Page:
Another turkey was F. This is the story of a bullied alcoholic teacher who finds his paranoid fears have become reality when his school is attacked one evening by four evil faceless hoodies. The storyline evolves into a cheap ‘when are they going to get killed?’ slasher. There is no humour to save it (e.g. Scream) and the film is seriously dull apart from the great make-up effects for the dead victims that are truly grizzly in places. There is no character development beyond the teacher’s ‘told you so’ moment. His relationship with his estranged wife and hateful daughter do not seem to be any better by the sudden ending of the film – in fact his wife is still potentially going to be murdered and his daughter has been quite clear that if he drives away from the situation she will hate him forever. The end feels like they ran out of money (spent too much on fake blood?) and at least half the hoodies are still at large. We learn nothing about their motives or identity and the main character is still as broken as when he started. This is not good story-telling. F for epic fail.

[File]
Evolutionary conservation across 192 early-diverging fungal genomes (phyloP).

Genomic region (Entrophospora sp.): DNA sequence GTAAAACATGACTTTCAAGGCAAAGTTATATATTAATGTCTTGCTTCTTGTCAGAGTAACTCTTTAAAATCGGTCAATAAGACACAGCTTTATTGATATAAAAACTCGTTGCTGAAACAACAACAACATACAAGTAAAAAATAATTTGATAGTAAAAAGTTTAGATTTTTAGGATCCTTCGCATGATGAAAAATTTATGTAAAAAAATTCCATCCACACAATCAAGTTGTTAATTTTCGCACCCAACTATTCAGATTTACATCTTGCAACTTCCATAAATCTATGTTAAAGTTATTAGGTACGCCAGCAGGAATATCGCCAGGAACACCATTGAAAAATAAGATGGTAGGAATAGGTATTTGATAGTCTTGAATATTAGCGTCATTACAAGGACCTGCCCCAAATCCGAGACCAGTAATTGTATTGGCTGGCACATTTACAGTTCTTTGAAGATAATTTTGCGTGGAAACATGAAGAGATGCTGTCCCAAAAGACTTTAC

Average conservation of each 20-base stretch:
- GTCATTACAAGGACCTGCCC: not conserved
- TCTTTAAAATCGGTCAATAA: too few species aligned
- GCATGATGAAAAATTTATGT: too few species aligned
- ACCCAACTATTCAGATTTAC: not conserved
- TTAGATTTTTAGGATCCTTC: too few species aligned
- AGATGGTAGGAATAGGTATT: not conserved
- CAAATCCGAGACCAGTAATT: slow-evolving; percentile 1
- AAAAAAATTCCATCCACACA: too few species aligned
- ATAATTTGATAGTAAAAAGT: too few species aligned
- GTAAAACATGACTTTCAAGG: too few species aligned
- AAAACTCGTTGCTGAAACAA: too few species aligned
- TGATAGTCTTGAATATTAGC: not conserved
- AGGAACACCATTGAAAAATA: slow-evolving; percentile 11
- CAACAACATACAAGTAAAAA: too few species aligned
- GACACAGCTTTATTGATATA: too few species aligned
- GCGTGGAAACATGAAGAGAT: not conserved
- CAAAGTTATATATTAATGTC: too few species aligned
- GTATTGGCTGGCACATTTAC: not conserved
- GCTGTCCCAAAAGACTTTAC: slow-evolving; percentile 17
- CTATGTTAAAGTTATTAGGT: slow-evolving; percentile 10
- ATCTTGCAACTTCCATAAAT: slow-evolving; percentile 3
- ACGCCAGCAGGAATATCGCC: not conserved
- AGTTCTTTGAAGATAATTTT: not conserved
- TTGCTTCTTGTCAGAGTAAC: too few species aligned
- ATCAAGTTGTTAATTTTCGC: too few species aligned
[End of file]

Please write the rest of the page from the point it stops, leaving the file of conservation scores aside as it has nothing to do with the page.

A Fantastic Fear of Everything is another low budget film which features a paranoid main character which I rented. Simon Pegg plays a children’s author obsessed with Victorian serial killers in London and has delusions of being stalked by a shadowy character from the past, so much so he doesn’t want to leave his house. There are nuggets of good comedy amongst the darkness, but on the whole it falls flat in comparison to Pegg’s other comedy outings. Most of the time the film feels like it is based on a stage play and although it is very atmospheric and interesting to look at, this is no substitute for a good yarn. Pegg’s good handling of the difficult script puts a stark spotlight on the acting talents of the supporting cast and finds them somewhat lacklustre.